The stock market declined over 9% in the month of April and is now down over 13% year to date. If all security pricing is, at a basic level, an effort to value a future stream of earnings or income, then higher rates will produce lower valuations, all else equal. Lower rates produce a higher present value calculation, and higher rates push present values down. The price-earnings multiple of the S&P 500 is now 20.88, well down from a recent high above 39, but still above its long-term average of 16. Reported corporate earnings have been reasonably strong in the first quarter; 80% of companies have reported earnings above estimates, but the margin has been tight. On average, the earnings have beaten estimates by 3.4%; the five-year average is over 8%. Many CEOs are expressing a cautious outlook, given headwinds from rising costs and supply disruptions.
Bonds, which decline as rates rise, have also come under pressure. Broad bond indexes are down over 8% year-to-date at this writing, so balanced portfolios made up primarily of stocks and bonds are under greater pressure now than at any time in recent memory. It is very unusual for both asset classes to produce negative returns over a full calendar year.
These are discouraging results for diversified investors; however, a lot of bad news may already be priced into these markets. Stocks have had to digest war in Europe, an ongoing pandemic, extraordinary energy and commodity prices, and a general inability to secure materials, even at elevated prices. The bond market has priced in seven or more rate increases between now and year-end. The two-year treasury is already above what the Fed has indicated is their “neutral rate”–neither stimulative nor constrictive. None of this is to suggest that stocks can’t go lower or rates can’t go higher. If inflation proves to be persistently high, the Fed may have to push rates substantially higher in order to quell demand. If doing so precipitates a recession, negative market conditions will be with us for a while.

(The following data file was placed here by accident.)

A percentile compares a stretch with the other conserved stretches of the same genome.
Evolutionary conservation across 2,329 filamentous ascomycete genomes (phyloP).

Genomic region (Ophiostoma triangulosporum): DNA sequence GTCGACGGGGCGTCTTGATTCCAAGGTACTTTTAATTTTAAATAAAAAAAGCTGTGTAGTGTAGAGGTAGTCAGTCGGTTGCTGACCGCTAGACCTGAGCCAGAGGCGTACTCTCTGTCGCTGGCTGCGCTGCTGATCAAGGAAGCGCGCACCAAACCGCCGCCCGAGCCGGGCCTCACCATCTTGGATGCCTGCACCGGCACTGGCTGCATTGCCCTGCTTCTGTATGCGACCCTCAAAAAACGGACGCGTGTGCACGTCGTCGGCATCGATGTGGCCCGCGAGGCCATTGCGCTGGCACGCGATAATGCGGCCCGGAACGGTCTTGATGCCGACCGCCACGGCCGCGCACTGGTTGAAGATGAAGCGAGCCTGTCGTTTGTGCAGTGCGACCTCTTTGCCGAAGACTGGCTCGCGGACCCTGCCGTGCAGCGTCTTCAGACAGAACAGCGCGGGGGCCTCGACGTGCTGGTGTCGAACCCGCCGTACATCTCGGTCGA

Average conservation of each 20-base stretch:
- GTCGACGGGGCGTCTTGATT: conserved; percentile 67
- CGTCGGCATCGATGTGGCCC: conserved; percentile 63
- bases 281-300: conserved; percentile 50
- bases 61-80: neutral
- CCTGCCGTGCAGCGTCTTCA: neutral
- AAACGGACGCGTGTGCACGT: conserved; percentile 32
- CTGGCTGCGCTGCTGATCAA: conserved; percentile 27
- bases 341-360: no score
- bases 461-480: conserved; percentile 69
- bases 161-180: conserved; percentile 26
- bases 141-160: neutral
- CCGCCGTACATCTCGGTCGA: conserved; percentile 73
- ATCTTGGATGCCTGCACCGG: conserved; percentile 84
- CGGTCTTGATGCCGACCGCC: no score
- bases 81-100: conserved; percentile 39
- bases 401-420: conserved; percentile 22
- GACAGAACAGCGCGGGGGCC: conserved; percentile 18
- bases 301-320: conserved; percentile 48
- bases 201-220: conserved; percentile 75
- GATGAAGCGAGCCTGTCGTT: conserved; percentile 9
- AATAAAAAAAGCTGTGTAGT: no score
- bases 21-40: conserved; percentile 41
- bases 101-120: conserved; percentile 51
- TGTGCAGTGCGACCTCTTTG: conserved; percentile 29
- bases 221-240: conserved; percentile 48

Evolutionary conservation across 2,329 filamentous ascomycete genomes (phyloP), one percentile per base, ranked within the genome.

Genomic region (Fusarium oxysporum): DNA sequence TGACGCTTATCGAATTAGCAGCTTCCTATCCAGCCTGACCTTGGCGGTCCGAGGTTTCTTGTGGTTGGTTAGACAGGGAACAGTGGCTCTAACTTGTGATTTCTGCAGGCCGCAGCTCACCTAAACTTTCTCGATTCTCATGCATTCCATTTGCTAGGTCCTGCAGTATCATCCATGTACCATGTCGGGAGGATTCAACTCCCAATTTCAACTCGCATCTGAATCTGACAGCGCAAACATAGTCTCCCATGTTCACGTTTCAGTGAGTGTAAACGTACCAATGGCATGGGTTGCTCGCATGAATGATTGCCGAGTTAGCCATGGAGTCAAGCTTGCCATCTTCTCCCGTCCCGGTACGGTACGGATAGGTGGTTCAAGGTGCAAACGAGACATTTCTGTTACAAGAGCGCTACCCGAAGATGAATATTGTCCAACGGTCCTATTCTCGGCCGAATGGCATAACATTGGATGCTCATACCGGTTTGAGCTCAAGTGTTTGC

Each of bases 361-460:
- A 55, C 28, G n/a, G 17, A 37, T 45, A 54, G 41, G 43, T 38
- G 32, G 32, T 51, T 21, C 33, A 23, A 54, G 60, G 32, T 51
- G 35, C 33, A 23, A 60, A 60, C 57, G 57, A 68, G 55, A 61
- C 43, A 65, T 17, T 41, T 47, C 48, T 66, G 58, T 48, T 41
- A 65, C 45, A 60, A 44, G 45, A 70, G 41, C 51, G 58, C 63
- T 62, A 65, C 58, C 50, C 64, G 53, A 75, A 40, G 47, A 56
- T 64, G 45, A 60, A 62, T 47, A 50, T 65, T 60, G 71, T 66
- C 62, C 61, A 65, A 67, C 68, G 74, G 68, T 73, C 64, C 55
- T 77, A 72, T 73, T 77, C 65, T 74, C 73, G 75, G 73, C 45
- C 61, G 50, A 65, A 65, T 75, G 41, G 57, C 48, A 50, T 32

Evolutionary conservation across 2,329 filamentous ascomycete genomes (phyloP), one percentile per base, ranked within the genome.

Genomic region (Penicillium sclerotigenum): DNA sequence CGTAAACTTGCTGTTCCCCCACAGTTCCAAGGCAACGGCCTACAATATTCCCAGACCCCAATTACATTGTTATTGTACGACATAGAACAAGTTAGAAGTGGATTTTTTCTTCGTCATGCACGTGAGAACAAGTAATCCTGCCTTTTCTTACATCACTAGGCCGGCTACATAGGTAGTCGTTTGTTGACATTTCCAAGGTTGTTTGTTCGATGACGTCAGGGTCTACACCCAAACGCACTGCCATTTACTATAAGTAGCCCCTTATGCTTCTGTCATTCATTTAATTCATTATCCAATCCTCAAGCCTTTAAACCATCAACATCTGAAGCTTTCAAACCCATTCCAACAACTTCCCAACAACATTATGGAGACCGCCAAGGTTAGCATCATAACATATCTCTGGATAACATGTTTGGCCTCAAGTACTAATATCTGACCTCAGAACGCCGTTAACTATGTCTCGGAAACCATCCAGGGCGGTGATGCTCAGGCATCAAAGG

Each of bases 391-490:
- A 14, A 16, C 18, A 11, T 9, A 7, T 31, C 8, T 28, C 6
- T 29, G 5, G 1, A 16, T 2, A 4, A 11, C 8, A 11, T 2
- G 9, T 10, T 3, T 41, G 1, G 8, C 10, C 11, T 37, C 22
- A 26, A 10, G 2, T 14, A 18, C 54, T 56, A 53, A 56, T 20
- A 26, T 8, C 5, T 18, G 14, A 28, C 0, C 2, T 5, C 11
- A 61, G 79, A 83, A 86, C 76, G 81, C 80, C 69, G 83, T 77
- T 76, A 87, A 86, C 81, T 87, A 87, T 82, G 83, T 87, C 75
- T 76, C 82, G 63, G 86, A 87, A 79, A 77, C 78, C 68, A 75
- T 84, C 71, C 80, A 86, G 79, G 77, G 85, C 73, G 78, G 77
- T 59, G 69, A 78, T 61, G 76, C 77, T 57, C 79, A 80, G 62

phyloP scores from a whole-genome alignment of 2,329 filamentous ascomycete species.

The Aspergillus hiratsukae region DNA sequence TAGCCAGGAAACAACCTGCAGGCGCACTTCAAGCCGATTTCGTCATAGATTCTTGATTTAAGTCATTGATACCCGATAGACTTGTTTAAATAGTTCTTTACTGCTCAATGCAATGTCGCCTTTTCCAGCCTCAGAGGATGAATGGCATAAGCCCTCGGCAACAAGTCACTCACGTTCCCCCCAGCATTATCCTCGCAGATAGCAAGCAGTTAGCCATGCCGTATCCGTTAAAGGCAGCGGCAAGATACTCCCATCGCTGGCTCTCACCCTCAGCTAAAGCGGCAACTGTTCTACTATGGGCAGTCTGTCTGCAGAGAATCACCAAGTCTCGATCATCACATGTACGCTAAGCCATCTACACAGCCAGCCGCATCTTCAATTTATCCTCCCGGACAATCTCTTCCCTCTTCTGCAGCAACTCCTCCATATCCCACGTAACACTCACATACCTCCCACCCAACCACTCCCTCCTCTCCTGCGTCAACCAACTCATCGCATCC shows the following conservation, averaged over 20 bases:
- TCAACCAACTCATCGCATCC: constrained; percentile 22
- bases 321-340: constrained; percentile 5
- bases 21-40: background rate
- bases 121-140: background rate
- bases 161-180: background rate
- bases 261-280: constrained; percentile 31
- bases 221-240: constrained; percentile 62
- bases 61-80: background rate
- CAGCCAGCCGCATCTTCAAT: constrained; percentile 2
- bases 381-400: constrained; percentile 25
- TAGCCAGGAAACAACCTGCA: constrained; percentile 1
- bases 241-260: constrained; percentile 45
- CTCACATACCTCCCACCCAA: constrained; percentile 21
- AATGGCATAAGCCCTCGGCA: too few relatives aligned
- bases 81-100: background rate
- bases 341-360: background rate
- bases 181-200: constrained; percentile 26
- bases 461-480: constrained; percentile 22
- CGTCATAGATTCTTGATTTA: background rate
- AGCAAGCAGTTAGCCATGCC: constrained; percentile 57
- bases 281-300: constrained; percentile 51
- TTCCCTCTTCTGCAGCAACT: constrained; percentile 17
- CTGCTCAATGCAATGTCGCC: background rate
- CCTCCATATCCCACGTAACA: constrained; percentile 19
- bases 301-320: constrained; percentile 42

So why stay in? It is impossible to accurately forecast something as complex and as dynamic as the global economy. Yet markets are forward-looking, so we cannot know when all the bad news has been priced in. What we do know is that stocks are cheaper than they were at the beginning of the year. Market timing fails because it assumes we can know in advance the right times to buy and sell securities. Planning works because it leverages time and discipline to tap into the long-term returns available to diversified portfolios. Longer-term, the odds favor the patient investor. It is part of a natural dynamic that economies and markets expand over time. They just don’t do it in a straight line. Problems get resolved, inventions come online, and new markets are developed. Human innovation does not stand still.
These markets are not easy. If we can be of assistance to you through these times, please reach out to us. Thank you.
Source: S&P Dow Jones Indices LLC, fred.stlouisfed.org
As always, if we can be of assistance to you in navigating these challenges, please do not hesitate to contact us.